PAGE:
Although lipid-lowering therapy according to the National Cholesterol Education Program guidelines decreases mortality and morbidity in patients with coronary artery disease (CAD), significant undertreatment of hyperlipidemia continues to occur. This study was designed to determine the impact of an intervention targeted at improving the use of lipid-lowering therapy in patients with CAD in the hospital setting.
Cardiac case managers prompted physicians to obtain lipid profiles for patients with CAD who were not receiving lipid-lowering therapy on admission and initiate lipid-lowering therapy for patients with a low-density lipoprotein level of 130 mg/dL (3.37 mmol/L) or higher during hospitalization. The study population comprised 813 patients with CAD admitted for percutaneous transluminal coronary angioplasty, coronary artery bypass grafting, or myocardial infarction. A retrospective chart review of lipid testing and treatment rates was conducted in 300 patients in the preintervention period, and a prospective review of rates was conducted in 513 patients during the intervention period.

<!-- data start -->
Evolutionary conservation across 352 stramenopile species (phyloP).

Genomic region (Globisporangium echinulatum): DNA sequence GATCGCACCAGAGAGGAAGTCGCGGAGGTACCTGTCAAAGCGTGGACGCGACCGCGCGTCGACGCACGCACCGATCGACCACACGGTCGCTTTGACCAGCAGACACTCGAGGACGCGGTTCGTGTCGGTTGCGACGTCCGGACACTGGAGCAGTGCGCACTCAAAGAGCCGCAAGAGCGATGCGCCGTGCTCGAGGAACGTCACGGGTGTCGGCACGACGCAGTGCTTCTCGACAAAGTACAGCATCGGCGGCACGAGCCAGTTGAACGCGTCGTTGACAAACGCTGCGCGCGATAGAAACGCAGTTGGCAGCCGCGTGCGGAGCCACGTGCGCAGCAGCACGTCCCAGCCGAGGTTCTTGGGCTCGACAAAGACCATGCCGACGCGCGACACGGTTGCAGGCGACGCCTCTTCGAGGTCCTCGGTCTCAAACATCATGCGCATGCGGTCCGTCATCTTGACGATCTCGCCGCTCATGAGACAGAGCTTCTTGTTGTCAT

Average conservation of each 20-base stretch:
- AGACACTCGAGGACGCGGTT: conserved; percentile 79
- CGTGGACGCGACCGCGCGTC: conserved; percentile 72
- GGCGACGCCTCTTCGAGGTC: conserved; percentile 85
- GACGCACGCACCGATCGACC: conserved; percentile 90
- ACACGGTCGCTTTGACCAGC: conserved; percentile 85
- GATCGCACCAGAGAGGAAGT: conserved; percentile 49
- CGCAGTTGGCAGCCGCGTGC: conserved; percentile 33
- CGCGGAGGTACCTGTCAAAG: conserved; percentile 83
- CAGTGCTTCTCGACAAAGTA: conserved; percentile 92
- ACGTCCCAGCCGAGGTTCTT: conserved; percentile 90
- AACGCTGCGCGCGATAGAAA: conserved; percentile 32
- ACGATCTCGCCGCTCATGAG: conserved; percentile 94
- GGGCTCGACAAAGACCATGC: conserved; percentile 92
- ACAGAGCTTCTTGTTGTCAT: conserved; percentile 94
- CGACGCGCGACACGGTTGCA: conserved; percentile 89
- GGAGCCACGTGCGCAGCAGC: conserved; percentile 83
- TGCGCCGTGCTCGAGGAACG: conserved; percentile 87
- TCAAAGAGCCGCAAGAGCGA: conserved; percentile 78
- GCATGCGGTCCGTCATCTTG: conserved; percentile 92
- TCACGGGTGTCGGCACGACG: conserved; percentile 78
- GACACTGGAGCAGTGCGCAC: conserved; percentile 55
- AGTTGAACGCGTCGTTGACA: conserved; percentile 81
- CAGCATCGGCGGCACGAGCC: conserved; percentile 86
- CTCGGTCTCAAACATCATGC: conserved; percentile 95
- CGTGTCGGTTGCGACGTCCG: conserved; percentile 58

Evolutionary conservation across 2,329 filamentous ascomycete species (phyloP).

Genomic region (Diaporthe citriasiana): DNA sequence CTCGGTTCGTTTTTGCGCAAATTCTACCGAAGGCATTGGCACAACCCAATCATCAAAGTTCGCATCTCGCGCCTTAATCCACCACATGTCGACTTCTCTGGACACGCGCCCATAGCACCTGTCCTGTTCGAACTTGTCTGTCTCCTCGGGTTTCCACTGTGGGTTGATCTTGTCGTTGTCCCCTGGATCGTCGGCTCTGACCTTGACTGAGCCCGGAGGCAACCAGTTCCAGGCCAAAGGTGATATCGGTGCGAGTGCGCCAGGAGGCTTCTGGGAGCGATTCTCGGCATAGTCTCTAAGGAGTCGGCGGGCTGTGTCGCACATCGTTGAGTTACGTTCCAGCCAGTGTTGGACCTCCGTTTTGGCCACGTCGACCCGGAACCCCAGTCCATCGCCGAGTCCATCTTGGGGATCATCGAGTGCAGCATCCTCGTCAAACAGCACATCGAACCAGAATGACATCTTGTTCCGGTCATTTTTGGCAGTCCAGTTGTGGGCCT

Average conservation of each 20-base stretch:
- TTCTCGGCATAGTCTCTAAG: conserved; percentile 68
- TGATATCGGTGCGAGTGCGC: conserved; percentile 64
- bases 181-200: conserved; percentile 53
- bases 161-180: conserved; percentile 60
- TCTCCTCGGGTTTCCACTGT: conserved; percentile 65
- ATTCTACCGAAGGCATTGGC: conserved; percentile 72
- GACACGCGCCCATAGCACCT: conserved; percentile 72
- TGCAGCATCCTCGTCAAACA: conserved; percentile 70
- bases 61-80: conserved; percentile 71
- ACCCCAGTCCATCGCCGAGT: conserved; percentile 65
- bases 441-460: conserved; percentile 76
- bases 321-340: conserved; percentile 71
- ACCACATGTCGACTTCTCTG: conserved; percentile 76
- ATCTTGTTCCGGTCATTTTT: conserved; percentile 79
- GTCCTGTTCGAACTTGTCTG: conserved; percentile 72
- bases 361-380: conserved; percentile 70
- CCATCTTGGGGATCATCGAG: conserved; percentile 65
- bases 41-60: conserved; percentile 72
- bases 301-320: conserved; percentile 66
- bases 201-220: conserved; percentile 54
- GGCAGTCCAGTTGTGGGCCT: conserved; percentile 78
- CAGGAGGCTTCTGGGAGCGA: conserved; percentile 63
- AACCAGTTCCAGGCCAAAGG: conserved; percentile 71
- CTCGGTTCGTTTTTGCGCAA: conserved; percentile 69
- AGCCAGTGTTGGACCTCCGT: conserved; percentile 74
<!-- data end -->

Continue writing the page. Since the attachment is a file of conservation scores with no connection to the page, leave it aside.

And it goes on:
The percentage of patients with CAD not receiving lipid-lowering therapy on admission who had fractionated lipid profiles obtained during hospitalization increased from 27% preintervention to 89% during intervention (odds ratio, 18.27; 95% confidence interval, 11.61-28.74; P<.001). The percentage of patients with a low-density lipoprotein level of 130 mg/dL or higher for whom lipid-lowering therapy was initiated during hospitalization increased from 17% preintervention to 82% during intervention (odds ratio, 24.50; 95% confidence interval, 7.33-81.83; P<.001).
The intervention provided by specialized cardiac case managers significantly increased physicians' adherence to the National Cholesterol Education Program treatment guidelines. The results of the present study suggest that intervention programs of this nature could produce a significant positive impact on cardiovascular outcomes if implemented nationally.